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Jethro Tull - Stand Up CD (album) cover

STAND UP

Jethro Tull

 

Prog Folk

4.05 | 1184 ratings

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The Dark Elf
5 stars Tull had just parted ways with guitarist Mick Abrahams after their first album "This Was' (Abrahams went on to make a really good blues album "Ahead Rings Out" with Blodwyn Pig, by the way), and had chosen Martin Barre as the their new lead guitarist. Tull took a u-turn off the blues highway and went off-road and did some camping on this stunning folk-rock opus. More so than the more standard rock follow-up album "Benefit", "Stand Up" is the true precursor to Tull's "High Prog" era. Everything is there, except, of course, 42 minutes of continuous music. But too much of one thing is not good (see "Passion Play" released on the heels of "Thick as a Brick"). This release is about as startling a change from a debut album to a second album as you will ever hear.

I have long been of the thought that no one in rock really writes beautiful, reflective tunes anymore. Ian Anderson can turn them out by the bucketful but still rock on the same album. 'Look Into the Sun', 'Reasons for Waiting' and 'For a Thousand Mothers' are just beautifully rendered, mellow pieces; conversely, 'Nothing is Easy' (a personal favorite), 'A New Day Yesterday' and 'We Used to Know' rock along quite well. Top it off with what Anderson refers to as cocktail jazz 'Bouree', and the frenetic 'Fat Man' (another favorite), and one finds the direction Tull took was an important step in becoming one of the greatest prog-rock bands of all time. Or folk-rock band. Or concept band. You get the general idea -- if you get Tull.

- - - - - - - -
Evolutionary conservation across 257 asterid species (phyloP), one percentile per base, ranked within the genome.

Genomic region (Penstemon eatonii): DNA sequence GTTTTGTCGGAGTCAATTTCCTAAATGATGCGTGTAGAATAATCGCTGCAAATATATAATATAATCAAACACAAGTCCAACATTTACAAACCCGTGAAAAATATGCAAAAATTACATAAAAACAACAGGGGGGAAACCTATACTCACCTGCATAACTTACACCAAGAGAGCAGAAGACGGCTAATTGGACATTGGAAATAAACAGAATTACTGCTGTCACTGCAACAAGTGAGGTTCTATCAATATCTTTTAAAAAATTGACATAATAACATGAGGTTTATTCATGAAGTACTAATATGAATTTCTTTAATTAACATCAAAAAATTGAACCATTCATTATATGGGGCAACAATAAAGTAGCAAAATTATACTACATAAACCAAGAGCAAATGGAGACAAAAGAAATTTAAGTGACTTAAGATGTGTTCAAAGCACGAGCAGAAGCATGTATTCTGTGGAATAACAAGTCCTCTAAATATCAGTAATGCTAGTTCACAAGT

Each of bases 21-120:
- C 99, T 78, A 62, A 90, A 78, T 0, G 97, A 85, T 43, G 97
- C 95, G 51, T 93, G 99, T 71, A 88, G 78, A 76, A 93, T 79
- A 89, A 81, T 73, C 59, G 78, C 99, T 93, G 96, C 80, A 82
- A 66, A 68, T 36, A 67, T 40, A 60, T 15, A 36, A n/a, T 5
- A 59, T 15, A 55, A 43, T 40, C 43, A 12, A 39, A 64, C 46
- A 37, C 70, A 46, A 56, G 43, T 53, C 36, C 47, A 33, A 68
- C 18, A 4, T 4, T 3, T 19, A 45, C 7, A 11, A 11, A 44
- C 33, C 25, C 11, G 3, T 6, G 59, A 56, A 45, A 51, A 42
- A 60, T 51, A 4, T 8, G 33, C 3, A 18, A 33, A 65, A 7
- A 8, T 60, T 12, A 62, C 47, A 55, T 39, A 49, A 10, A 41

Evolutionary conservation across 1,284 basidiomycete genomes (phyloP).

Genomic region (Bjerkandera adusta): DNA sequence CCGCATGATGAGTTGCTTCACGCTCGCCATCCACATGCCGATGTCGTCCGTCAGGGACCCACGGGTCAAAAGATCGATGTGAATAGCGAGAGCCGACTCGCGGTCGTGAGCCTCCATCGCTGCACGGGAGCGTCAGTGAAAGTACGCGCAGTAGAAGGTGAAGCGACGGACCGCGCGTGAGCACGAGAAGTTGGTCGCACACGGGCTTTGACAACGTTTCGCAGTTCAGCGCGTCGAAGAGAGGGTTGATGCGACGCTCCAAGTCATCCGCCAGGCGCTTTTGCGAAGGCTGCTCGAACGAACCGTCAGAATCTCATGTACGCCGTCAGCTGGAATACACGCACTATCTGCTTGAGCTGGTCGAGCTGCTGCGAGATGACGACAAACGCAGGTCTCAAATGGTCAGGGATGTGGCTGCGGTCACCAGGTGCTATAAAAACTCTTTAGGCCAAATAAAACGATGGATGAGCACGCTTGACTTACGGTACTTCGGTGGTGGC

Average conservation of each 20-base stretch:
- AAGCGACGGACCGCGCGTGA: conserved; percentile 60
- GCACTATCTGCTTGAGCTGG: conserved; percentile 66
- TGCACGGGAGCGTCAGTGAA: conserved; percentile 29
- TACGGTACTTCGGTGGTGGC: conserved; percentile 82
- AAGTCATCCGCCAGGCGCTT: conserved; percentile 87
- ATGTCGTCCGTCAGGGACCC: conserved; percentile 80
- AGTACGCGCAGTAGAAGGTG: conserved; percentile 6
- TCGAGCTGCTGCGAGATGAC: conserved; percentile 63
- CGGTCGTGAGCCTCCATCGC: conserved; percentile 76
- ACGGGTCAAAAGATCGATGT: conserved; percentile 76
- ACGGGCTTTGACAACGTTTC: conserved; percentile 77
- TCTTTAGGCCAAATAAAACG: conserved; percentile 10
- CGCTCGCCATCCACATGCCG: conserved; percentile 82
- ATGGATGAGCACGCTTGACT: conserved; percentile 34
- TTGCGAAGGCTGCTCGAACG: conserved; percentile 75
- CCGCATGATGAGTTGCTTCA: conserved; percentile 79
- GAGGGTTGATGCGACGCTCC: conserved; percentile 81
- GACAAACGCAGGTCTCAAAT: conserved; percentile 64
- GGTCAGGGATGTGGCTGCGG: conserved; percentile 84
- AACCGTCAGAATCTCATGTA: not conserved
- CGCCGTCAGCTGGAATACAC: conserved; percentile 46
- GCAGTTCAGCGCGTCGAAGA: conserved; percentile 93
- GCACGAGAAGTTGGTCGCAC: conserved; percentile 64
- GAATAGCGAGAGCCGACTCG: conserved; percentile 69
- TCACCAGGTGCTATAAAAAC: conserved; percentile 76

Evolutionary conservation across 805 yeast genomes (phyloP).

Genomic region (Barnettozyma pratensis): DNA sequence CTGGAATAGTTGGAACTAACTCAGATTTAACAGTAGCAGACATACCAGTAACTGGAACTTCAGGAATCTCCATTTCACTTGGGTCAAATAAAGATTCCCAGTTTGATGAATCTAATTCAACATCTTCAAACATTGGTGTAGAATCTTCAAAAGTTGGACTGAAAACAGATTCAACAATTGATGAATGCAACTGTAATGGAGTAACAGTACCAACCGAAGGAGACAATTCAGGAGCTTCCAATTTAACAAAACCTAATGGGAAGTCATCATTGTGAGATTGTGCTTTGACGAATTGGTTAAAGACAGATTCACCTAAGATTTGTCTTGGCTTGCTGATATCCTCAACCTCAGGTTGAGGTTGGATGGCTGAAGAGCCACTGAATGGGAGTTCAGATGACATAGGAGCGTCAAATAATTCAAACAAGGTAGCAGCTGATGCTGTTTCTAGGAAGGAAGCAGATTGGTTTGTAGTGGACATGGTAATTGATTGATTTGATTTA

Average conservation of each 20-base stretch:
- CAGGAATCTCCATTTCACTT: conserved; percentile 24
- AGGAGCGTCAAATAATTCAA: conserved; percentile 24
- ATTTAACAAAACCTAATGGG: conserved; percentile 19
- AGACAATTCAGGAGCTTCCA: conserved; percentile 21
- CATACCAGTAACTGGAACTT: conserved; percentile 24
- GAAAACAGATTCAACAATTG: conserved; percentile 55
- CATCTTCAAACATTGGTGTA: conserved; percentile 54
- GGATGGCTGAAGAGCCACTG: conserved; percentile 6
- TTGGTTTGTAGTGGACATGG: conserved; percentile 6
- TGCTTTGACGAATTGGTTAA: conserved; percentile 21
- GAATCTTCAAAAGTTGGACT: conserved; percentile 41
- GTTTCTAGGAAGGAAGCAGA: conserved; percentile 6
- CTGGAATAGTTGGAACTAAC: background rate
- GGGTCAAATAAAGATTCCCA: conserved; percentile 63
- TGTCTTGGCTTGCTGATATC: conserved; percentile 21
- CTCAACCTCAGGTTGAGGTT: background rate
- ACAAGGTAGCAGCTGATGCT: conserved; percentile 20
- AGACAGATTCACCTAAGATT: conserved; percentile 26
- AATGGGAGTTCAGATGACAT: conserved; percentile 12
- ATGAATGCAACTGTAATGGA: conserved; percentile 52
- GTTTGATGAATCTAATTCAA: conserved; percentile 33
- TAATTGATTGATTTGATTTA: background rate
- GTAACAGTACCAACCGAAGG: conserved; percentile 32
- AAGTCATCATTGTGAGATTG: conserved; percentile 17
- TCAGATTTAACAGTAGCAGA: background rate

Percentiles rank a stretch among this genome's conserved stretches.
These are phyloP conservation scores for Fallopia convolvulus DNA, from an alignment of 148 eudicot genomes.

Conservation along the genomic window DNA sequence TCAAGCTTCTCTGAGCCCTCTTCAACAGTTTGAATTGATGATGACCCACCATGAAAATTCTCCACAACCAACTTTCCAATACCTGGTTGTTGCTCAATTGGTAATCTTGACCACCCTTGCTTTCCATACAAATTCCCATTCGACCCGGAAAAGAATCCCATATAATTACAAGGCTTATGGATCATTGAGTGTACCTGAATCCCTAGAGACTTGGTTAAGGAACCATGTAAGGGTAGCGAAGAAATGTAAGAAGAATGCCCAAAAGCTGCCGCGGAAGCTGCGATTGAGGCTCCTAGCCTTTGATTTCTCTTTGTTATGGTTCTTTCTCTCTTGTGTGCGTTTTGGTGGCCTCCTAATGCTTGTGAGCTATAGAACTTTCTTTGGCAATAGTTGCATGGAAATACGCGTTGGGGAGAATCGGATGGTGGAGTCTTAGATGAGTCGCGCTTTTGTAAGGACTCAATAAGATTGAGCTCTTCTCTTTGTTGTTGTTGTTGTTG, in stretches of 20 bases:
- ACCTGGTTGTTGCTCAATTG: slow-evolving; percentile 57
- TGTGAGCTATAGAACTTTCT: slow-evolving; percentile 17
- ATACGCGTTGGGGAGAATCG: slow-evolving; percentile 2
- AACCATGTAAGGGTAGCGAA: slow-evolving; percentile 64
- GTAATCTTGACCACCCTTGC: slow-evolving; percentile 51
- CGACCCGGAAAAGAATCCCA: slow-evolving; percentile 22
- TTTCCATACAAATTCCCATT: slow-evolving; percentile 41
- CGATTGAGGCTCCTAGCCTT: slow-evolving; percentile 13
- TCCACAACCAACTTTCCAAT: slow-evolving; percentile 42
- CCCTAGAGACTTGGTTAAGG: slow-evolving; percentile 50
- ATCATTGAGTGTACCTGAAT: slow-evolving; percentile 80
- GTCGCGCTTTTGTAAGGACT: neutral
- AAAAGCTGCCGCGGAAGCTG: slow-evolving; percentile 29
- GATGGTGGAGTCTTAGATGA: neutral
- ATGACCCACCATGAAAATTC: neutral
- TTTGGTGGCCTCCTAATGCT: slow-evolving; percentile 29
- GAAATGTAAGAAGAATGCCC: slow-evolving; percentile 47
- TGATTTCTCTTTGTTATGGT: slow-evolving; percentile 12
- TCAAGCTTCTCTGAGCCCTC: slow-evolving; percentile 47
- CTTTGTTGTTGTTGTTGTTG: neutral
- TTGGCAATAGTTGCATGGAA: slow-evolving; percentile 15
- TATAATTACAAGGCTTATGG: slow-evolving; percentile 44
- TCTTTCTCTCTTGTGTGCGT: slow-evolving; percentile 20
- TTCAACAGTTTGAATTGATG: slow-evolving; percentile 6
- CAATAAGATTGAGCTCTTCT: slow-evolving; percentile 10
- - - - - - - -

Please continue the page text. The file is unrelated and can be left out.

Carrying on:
Beyond the act of turning out excellent compositions, 'Stand Up' is an important album in the synthesis of several different musical elements and genres into the rock idiom: jazz, blues, classical, folk. "A New Day Yesterday" is heavy blues on the level of Zeppelin and Cream, "Nothing Is Easy" is jazzier blues (retaining the rock with a thunderous coda to finish), "Fatman" has both Celtic and Indian strains running through it, "Bouree" is classical Bach with a jazz twist, and "Reasons for Waiting" is the first instance of collaborator David 'Dee' Palmer adding strings to a Tull tune (and lovely they are). Name any other rock bands that have the artistic grasp to successfully fuse these disparate genres all into one recording. Take your time. Get back to me when you can come up with a few.

In conclusion, I would highly suggest getting the 2010 Deluxe Edition remaster, which also includes the rousing orchestral "Sweet Dream", the only rock hit in 5/4 time "Living in the Past", and an excellent recording of the wild and wooly 1970 Carnegie Hall concert of which only a snippet appeared on the 1973 compilation album "Living in the Past".

The Dark Elf | 5/5 |

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